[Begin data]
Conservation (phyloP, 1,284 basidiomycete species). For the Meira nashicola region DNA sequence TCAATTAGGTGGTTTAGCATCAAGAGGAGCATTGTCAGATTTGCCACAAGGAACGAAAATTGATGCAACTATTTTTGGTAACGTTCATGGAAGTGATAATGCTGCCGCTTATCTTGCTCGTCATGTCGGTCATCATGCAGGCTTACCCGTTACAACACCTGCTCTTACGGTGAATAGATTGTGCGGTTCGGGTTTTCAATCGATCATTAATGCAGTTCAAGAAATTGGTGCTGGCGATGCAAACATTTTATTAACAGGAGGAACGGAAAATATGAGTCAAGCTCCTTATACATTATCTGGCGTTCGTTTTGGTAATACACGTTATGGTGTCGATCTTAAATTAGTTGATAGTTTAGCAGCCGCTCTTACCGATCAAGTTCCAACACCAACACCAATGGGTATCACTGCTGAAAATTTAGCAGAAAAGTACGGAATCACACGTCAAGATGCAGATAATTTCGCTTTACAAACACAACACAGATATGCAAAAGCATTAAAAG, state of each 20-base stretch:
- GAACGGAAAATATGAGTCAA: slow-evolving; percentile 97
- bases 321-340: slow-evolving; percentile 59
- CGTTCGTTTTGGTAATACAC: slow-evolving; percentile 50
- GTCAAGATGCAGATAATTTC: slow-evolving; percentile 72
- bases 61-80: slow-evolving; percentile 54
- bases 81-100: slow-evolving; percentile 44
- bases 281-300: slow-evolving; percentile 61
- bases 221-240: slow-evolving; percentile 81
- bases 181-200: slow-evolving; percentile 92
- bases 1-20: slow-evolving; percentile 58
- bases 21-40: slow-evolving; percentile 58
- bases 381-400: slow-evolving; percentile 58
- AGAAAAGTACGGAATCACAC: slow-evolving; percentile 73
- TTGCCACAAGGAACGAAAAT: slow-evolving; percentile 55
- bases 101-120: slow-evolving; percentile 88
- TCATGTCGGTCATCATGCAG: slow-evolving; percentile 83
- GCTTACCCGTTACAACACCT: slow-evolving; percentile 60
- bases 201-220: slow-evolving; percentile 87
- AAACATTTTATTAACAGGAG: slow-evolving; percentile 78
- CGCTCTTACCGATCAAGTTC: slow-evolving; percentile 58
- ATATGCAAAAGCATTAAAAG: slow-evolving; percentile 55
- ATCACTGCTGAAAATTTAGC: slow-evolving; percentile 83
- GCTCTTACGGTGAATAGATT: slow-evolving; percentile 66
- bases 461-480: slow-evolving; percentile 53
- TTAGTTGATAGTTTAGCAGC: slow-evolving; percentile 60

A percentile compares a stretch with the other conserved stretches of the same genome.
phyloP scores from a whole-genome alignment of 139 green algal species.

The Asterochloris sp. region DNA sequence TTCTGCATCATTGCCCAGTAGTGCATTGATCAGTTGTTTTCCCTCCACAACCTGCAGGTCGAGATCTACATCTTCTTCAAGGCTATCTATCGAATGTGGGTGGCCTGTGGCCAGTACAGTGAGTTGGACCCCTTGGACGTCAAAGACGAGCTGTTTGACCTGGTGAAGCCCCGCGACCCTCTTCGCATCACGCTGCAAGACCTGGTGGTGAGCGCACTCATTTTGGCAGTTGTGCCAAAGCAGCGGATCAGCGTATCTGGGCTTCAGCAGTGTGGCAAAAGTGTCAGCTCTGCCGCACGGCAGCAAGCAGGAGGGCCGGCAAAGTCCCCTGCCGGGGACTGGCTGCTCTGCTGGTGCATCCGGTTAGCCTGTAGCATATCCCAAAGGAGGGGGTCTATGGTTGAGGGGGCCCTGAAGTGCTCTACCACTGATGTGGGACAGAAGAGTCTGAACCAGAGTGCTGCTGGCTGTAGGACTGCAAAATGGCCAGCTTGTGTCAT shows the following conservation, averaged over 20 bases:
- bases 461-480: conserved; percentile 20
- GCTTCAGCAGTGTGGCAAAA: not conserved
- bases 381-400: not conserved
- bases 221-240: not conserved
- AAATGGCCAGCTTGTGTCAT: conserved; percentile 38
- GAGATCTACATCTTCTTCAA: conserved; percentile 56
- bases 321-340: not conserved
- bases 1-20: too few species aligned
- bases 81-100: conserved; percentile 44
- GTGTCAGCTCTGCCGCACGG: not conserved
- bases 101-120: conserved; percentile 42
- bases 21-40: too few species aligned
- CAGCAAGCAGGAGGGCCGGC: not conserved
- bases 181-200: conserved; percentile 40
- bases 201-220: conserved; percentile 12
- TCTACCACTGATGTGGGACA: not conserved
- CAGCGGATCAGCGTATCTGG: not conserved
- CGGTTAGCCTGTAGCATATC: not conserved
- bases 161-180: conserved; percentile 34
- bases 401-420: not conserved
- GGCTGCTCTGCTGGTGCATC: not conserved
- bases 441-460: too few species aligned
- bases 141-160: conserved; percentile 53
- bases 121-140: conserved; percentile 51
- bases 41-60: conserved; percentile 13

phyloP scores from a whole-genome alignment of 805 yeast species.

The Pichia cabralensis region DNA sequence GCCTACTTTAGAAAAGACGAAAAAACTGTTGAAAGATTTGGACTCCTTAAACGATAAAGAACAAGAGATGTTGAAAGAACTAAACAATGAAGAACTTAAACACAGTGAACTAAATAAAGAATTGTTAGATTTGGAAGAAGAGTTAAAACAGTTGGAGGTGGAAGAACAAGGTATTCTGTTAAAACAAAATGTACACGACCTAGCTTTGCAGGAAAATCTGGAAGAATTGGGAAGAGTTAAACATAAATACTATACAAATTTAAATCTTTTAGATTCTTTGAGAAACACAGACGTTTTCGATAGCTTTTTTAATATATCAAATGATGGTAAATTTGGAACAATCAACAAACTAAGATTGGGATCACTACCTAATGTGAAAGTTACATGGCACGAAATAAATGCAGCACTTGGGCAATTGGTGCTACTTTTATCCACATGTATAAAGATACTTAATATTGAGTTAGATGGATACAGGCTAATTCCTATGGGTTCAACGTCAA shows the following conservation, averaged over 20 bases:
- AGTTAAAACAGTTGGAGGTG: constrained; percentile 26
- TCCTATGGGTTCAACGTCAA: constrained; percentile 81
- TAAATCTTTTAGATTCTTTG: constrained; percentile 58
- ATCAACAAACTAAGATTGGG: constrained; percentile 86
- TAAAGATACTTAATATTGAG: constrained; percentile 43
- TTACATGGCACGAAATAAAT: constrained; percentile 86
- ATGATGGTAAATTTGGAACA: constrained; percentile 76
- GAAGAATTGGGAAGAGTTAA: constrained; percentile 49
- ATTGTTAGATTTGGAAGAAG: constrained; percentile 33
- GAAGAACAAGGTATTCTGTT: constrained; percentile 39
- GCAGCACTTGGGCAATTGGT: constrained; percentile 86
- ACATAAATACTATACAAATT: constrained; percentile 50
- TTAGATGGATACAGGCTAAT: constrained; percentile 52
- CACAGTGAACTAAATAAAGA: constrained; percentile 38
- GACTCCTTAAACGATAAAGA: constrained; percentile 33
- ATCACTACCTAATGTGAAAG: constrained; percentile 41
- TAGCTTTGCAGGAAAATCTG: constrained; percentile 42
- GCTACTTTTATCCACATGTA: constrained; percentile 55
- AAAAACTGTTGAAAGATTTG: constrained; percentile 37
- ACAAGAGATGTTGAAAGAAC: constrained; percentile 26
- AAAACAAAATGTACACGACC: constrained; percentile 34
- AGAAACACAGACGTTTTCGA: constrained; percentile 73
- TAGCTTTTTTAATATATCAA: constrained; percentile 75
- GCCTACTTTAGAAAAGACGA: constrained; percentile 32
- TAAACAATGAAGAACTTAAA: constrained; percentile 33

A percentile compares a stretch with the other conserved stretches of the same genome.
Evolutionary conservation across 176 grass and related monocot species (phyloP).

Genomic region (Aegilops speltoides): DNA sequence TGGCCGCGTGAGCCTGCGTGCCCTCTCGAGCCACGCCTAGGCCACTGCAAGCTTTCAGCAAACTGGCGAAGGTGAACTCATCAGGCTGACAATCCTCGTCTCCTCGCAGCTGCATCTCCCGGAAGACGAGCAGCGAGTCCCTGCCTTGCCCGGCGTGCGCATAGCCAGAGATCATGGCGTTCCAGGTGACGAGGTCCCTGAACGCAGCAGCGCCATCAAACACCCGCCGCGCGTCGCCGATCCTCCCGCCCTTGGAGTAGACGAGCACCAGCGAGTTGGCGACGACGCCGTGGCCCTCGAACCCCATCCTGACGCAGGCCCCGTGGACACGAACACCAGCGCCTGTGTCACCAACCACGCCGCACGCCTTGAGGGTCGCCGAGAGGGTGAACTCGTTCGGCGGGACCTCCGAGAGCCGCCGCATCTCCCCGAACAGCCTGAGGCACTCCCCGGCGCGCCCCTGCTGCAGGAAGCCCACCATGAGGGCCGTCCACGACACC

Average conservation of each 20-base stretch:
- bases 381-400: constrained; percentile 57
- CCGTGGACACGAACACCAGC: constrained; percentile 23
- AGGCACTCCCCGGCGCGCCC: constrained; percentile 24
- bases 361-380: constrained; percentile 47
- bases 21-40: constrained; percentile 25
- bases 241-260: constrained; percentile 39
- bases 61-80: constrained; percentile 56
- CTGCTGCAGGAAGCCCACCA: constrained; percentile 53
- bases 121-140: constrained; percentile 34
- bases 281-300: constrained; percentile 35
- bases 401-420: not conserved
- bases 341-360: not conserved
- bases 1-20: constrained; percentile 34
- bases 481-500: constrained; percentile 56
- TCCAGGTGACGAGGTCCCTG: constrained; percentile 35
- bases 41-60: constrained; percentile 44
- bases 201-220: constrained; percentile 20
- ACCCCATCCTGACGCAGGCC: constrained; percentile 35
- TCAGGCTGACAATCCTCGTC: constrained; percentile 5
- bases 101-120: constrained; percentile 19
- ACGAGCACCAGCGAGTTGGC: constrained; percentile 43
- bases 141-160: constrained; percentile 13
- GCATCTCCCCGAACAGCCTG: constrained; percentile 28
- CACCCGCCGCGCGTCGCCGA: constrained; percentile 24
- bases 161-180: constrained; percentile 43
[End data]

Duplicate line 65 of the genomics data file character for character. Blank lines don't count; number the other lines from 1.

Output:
- ATTGTTAGATTTGGAAGAAG: constrained; percentile 33